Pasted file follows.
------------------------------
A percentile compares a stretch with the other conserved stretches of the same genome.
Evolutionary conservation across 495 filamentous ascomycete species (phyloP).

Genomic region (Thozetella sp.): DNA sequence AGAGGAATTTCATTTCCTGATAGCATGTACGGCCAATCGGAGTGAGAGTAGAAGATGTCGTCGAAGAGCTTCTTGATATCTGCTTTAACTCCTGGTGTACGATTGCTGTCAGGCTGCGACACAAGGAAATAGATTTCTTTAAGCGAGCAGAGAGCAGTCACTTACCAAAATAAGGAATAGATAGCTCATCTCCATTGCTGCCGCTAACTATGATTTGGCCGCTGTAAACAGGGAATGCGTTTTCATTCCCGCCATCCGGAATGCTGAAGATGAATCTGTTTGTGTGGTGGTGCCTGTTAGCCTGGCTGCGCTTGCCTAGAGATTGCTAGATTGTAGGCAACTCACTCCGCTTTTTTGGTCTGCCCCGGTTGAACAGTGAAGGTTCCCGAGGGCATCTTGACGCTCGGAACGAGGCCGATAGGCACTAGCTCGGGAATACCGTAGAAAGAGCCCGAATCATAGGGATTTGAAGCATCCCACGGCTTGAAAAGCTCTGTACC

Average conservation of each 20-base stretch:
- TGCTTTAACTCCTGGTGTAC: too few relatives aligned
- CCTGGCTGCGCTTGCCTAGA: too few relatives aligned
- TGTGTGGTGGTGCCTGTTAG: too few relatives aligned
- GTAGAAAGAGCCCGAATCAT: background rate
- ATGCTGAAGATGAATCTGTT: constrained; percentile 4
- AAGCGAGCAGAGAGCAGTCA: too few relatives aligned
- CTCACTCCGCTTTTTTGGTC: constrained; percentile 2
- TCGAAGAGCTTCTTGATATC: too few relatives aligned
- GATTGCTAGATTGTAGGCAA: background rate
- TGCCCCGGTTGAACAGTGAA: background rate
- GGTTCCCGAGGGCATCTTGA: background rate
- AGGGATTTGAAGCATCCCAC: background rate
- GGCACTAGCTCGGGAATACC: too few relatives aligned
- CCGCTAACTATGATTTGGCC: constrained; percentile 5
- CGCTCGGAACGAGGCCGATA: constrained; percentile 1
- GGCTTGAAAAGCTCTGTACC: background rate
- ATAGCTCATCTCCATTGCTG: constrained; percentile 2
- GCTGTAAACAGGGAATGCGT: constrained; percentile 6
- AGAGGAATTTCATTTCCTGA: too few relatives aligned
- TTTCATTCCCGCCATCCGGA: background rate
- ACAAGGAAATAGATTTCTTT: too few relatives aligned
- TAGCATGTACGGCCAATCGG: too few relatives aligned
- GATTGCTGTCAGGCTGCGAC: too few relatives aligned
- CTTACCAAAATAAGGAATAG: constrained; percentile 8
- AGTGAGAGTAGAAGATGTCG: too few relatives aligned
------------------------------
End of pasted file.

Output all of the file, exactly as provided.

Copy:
A percentile compares a stretch with the other conserved stretches of the same genome.
Evolutionary conservation across 495 filamentous ascomycete species (phyloP).

Genomic region (Thozetella sp.): DNA sequence AGAGGAATTTCATTTCCTGATAGCATGTACGGCCAATCGGAGTGAGAGTAGAAGATGTCGTCGAAGAGCTTCTTGATATCTGCTTTAACTCCTGGTGTACGATTGCTGTCAGGCTGCGACACAAGGAAATAGATTTCTTTAAGCGAGCAGAGAGCAGTCACTTACCAAAATAAGGAATAGATAGCTCATCTCCATTGCTGCCGCTAACTATGATTTGGCCGCTGTAAACAGGGAATGCGTTTTCATTCCCGCCATCCGGAATGCTGAAGATGAATCTGTTTGTGTGGTGGTGCCTGTTAGCCTGGCTGCGCTTGCCTAGAGATTGCTAGATTGTAGGCAACTCACTCCGCTTTTTTGGTCTGCCCCGGTTGAACAGTGAAGGTTCCCGAGGGCATCTTGACGCTCGGAACGAGGCCGATAGGCACTAGCTCGGGAATACCGTAGAAAGAGCCCGAATCATAGGGATTTGAAGCATCCCACGGCTTGAAAAGCTCTGTACC

Average conservation of each 20-base stretch:
- TGCTTTAACTCCTGGTGTAC: too few relatives aligned
- CCTGGCTGCGCTTGCCTAGA: too few relatives aligned
- TGTGTGGTGGTGCCTGTTAG: too few relatives aligned
- GTAGAAAGAGCCCGAATCAT: background rate
- ATGCTGAAGATGAATCTGTT: constrained; percentile 4
- AAGCGAGCAGAGAGCAGTCA: too few relatives aligned
- CTCACTCCGCTTTTTTGGTC: constrained; percentile 2
- TCGAAGAGCTTCTTGATATC: too few relatives aligned
- GATTGCTAGATTGTAGGCAA: background rate
- TGCCCCGGTTGAACAGTGAA: background rate
- GGTTCCCGAGGGCATCTTGA: background rate
- AGGGATTTGAAGCATCCCAC: background rate
- GGCACTAGCTCGGGAATACC: too few relatives aligned
- CCGCTAACTATGATTTGGCC: constrained; percentile 5
- CGCTCGGAACGAGGCCGATA: constrained; percentile 1
- GGCTTGAAAAGCTCTGTACC: background rate
- ATAGCTCATCTCCATTGCTG: constrained; percentile 2
- GCTGTAAACAGGGAATGCGT: constrained; percentile 6
- AGAGGAATTTCATTTCCTGA: too few relatives aligned
- TTTCATTCCCGCCATCCGGA: background rate
- ACAAGGAAATAGATTTCTTT: too few relatives aligned
- TAGCATGTACGGCCAATCGG: too few relatives aligned
- GATTGCTGTCAGGCTGCGAC: too few relatives aligned
- CTTACCAAAATAAGGAATAG: constrained; percentile 8
- AGTGAGAGTAGAAGATGTCG: too few relatives aligned